End of Year Review: Entering the Dark Ages of Protectionism

This is the time when we look back and review this year.

Despite all the lights and festive atmosphere surrounding Christmas Eve, there is only one conclusion: 2019 marks the entering of the Dark Ages of Protectoinism.

Already in November 2016 I had entitled my guest lecture at Innsbruck University “The CETA drama: Entering the dark age of protectionism and nationalism?”. This was in the context of Wallonia’s refusal to agree to he CETA text, thereby hijacking the whole EU and Canada.

But nowadays it is not Wallonia but the Social Democratic Party in the Netherlands, which has withdrawn its support in the Upper Chamber to ratify CETA, even with the investment court system (ICS).

While the title of my lecture (with a question mark) may have been slightly too dramatic back in 2016, it is unfortunately very fitting at the end of 2019.

The slow but effective asphyxiation of the WTO by the Trump Administration is but one of the telling examples. The continuously simmering trade wars and retaliation between the US and China, the US and the EU, Japan and South Korea illustrate that there is very little respect anymore for the multilateral – rule-based – trading system, which we have build in the past decades on ashes of WW II.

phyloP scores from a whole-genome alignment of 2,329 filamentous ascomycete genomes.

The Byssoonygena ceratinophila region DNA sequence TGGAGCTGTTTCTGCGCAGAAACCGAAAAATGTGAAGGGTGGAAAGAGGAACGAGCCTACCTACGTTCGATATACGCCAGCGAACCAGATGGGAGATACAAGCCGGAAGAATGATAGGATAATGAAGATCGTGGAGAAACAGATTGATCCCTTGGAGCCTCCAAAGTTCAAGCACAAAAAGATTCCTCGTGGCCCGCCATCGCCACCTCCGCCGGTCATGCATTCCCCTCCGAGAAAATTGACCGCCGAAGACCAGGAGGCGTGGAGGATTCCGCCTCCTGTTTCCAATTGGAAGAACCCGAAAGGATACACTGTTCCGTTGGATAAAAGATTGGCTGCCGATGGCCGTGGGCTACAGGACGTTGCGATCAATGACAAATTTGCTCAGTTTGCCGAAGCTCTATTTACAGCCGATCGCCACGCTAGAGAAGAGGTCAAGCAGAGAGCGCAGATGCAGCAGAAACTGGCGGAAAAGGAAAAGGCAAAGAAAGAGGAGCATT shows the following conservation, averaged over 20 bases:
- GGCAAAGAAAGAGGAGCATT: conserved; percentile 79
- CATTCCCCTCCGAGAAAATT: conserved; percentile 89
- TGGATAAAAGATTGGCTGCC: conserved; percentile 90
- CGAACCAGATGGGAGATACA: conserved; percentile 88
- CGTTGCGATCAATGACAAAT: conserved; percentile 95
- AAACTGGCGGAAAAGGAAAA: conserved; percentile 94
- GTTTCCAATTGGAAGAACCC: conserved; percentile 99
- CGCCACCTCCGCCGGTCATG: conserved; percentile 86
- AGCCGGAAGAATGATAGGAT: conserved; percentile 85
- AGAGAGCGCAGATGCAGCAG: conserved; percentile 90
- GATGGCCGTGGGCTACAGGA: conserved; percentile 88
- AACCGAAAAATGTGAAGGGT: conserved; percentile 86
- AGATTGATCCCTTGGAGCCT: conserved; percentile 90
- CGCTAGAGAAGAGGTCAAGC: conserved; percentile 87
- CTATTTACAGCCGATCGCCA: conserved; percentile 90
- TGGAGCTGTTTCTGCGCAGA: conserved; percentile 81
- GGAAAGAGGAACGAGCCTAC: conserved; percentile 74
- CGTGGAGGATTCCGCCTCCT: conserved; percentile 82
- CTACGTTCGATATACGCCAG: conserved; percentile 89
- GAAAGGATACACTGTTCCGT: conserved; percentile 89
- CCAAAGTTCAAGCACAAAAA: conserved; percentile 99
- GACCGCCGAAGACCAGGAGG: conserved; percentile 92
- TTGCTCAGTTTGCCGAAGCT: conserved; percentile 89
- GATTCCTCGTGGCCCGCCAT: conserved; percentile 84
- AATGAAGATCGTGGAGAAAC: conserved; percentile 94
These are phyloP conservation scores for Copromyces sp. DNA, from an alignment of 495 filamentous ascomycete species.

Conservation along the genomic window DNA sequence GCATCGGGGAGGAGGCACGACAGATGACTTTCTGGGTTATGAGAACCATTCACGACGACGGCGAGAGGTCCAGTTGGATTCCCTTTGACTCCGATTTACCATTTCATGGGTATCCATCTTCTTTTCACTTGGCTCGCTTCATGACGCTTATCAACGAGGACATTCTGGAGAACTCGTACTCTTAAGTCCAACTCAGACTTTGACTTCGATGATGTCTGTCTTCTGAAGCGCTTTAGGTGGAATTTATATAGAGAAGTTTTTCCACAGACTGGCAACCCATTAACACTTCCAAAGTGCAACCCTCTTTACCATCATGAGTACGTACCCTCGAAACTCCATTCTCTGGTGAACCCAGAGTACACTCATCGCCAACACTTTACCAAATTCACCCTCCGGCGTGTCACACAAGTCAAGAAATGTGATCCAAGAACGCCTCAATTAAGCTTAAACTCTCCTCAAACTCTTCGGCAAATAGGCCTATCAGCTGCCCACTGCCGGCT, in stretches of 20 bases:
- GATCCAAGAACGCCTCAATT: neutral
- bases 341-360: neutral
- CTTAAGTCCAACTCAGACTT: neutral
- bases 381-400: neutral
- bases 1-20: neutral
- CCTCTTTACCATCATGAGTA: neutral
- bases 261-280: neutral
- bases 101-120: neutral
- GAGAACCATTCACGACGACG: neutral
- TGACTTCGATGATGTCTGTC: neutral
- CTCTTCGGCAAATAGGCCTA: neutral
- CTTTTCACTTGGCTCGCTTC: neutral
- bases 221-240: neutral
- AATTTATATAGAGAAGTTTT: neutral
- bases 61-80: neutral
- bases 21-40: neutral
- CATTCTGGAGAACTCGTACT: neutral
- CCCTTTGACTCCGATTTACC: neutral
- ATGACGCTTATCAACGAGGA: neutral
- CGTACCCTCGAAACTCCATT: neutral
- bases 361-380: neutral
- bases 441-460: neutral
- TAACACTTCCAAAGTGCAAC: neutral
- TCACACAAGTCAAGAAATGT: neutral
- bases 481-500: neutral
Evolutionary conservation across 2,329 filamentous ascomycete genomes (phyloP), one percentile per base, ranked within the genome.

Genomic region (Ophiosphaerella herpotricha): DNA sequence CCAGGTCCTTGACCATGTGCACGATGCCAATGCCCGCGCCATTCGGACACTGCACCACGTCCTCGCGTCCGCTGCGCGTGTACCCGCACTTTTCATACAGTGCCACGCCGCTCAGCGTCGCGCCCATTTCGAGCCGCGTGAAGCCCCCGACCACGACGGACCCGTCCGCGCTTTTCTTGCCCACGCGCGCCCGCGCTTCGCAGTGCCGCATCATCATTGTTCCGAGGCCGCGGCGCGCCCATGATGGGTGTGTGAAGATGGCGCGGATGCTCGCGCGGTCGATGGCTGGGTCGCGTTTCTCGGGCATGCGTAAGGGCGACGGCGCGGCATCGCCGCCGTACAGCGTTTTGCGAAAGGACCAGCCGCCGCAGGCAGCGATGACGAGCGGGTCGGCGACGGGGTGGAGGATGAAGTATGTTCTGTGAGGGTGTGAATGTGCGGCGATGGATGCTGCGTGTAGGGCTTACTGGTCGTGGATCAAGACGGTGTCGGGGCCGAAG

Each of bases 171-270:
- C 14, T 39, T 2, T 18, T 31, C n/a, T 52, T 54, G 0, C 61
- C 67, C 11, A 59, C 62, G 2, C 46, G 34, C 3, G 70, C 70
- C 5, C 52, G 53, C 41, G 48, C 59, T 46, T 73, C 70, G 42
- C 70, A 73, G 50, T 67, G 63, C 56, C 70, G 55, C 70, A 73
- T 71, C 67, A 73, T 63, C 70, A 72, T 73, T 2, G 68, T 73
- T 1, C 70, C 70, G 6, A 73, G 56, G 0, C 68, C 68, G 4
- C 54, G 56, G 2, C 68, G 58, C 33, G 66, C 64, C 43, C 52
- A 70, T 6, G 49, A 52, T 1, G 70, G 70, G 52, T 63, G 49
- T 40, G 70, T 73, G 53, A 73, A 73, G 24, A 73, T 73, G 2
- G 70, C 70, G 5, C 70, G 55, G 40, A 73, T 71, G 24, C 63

The EU’s FDI Screening Regulation is yet another example of the rising protectionism; and so is the announced termination of the intra-EU BITs.

The Brexit, which now seems almost inevitable in a few weeks time is another sign of the times. Although, the post-Brexit UK could potentially lead the way towards more free trade agreements and less restrictions on trade and investments.

The demonstrations in the whole of South America against economic and political failures, corruption etc. shows that political stability is very fragile.

Similarly, the disastrous economic situation in South Africa, with daily outages underline the failure of the government to deliver basic needs and services.

Unfortunately, there are so many more examples.

All that remains in these dark days is hope. History shows that sooner or later the view will gain traction again that protectionism fails to deliver and that only free trade and unhindered flow of investments will lead to economic prosperity and political stability.

It is in this spirit that I want to thank you all for the fruitful cooperation regarding the many projects, publications, conferences and events of this year.

Wishing you all Merry Christmas and a Prosperous New Year!